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Monday, October 1, 2018

KU MAPS researchers receive NSF ERA award to examine soil properties in response to climate change using math models

Dr. Pam Sullivan and Dr. Sharon Billings
   Dr. Pam Sullivan, Assistant Professor, Geography and Atmospheric Science, and Dr. Sharon Billings, Professor of Ecology and Evolutionary Biology and Senior Scientist, Kansas Biological Survey, at the University of Kansas (KU) have received an NSF Earth Sciences grant award to study the changes of soil properties in response to climate change. The title of their project is RAISE-SitS: Designing models to forecast how biogeochemical fluctuations in soil systems govern soil development, terrestrial water storage and ecosystem nutrient fluxes (NSF EAR #1841614).
     The researchers will develop new mathematical models to study the causes of changing soil structures and examine plant-soil-water responses to varying environmental conditions.  These new “models will allow the effects of soil structure fluctuations on ecosystem processes to be evaluated at diverse spatial and time scales,” and “may improve forecasting of future availability and quality of water resources, soils, and associated ecosystem services.” More specifically, the “soil ecosystem models (empirical and process-based) will be developed at multiple spatial scales to link soil structure and function in order to enhance the prediction of water and biogeochemical fluxes on timescales of decades to centuries. These models will be parameterized using soil, plant, and aquatic microbiome data collected across a strong precipitation gradient in the central USA (part of NSF Kansas Established Program to Stimulate Competitive Research, EPSCoR RII Track-1 Award OIA-1656006 titled: Microbiomes of Aquatic, Plant, and Soil Systems across Kansas) and continental-scale soil databases (e.g., the National Cooperative Soil Survey Soil Characterization Database, United States Department of Agriculture)."These models will also create and make available community tools to examine nutrient fluxes produced by soil, water and biogeochemical feedback, with an ultimate goal of addressing "nationwide problems such as managing the nitrogen cycle and the Gulf of Mexico dead zone" as well as “test climate driven changes in the soil fabric which prompt the emergence of integrated terrestrial responses that are more rapid than typically considered.”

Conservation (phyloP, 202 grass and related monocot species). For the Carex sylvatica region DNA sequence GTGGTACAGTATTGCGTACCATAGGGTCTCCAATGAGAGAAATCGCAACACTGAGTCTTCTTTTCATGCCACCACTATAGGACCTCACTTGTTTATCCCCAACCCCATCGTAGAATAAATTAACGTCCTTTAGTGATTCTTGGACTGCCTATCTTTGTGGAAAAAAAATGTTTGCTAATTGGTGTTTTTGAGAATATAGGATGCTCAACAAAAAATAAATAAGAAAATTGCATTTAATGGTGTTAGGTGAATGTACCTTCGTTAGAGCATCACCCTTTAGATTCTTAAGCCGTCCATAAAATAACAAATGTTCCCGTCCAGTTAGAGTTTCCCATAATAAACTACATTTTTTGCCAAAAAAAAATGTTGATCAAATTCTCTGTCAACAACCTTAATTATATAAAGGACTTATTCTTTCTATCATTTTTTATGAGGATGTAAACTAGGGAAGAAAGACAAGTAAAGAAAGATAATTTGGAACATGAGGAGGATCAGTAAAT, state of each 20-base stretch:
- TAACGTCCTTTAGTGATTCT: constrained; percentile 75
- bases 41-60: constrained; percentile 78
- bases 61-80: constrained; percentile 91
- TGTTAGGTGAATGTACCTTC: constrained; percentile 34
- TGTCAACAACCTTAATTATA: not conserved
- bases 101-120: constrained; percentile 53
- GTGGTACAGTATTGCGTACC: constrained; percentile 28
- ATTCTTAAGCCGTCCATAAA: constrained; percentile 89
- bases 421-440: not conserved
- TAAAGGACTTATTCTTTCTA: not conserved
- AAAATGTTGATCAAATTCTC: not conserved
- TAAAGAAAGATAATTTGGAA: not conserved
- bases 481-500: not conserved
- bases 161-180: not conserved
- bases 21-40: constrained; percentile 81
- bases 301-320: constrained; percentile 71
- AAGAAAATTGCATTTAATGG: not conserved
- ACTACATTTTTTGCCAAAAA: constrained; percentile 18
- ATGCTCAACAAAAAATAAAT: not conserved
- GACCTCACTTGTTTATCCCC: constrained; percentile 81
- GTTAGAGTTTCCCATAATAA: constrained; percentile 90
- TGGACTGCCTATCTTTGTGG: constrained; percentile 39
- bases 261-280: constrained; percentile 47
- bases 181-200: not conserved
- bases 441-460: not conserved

For more information go to NSF EAR #1841614
And KU today 9/17/18

(Quotes in the article taken directly from the NSF EAR #1841614 award abstract)